April 27, 2016 (Santa Barbara, CA) McGill University Department of Physics and Oxford Instruments Asylum Research are pleased to announce the McGill AFM Summer School and Workshop, May 12-13, 2016. The Workshop focuses on nanoelectrical and nanomechanical characterization using atomic force microscopy (AFM) techniques. The agenda includes lectures by leading AFM researchers, equipment demonstrations, a poster session, and an information-rich question and answer period. Ideal for those with some AFM experience, attendees will ultimately come away with a better understanding of the “how-to’s” and “whys” of these techniques so they may incorporate them into their own research.
“We are excited to be partnering with Asylum Research for further educating our local AFM community on nano-mechanical and electrical characterization,” said Dr. Peter Grütter, Physics Dept. Chair. “Asylum has been at the forefront of AFM innovation and has unceasingly supported education for AFM users. This is a great opportunity for our invited speakers and Asylum experts to share their extensive knowledge of these techniques so our users can hone their AFM skills and better understand their results.”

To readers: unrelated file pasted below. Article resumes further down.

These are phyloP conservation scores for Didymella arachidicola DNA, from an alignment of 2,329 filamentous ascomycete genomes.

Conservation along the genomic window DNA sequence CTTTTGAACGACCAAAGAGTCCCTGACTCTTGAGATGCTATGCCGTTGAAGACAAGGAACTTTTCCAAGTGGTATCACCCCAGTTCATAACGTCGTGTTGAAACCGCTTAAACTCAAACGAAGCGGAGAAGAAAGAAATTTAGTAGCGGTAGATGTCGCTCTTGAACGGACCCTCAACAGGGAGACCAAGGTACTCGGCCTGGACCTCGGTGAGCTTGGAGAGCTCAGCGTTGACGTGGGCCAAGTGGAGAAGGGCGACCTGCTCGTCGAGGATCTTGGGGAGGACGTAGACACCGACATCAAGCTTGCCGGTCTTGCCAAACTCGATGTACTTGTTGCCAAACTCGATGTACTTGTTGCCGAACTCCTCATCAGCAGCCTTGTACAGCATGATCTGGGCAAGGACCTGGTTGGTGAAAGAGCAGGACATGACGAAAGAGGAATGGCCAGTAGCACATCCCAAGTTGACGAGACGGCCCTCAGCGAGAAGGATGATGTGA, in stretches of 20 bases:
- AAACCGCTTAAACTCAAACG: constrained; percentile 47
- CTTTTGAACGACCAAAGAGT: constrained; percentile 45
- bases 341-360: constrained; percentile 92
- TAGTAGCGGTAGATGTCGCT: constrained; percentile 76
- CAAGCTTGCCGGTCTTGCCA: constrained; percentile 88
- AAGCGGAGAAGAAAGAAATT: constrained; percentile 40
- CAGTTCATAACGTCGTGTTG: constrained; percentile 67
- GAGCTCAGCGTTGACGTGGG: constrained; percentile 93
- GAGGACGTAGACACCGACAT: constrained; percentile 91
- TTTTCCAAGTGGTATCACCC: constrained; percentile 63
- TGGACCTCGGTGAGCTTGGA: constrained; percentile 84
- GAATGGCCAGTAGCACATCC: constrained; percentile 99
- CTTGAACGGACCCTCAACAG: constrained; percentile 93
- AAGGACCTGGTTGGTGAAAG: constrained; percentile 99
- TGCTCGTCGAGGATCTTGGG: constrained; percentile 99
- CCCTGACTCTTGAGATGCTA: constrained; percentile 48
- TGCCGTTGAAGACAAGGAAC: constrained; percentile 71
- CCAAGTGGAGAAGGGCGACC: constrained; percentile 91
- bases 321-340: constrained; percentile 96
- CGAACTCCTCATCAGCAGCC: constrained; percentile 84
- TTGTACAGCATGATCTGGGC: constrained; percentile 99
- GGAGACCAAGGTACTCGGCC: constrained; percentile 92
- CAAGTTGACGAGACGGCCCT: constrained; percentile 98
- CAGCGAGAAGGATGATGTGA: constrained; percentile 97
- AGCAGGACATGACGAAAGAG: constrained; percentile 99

The McGill Summer School features lectures from these leading researchers:
Dr. Emily Cranston, Assistant Professor,
McMaster University Dr. Peter Grütter,
Chair, Dept. of Physics,
McGill University Donald McGillivray,
Graduate Teaching Assistant,
University of Waterloo Jason Wang, Research Engineer,
University of New Brunswick Sophia Hohlbauch and Keith Jones,
Asylum Research Rob Cain,
US Technical Sales Manager,
A small registration fee of $50 includes all workshop expenses. All attendees are encouraged to bring a poster to the poster session. Registration and full program can be found at: www.oxford-instruments.com/McGill-Workshop.
About Oxford Instruments Asylum Research
Oxford Instruments Asylum Research is the technology leader in atomic force microscopy for both materials and bioscience research. Asylum Research AFMs are used for a wide variety of nanoscience applications in material science, physics, polymers, chemistry, tribology, biomaterials, and bioscience, including emerging applications in energy storage and generation, low-dimensional materials, and biophysics.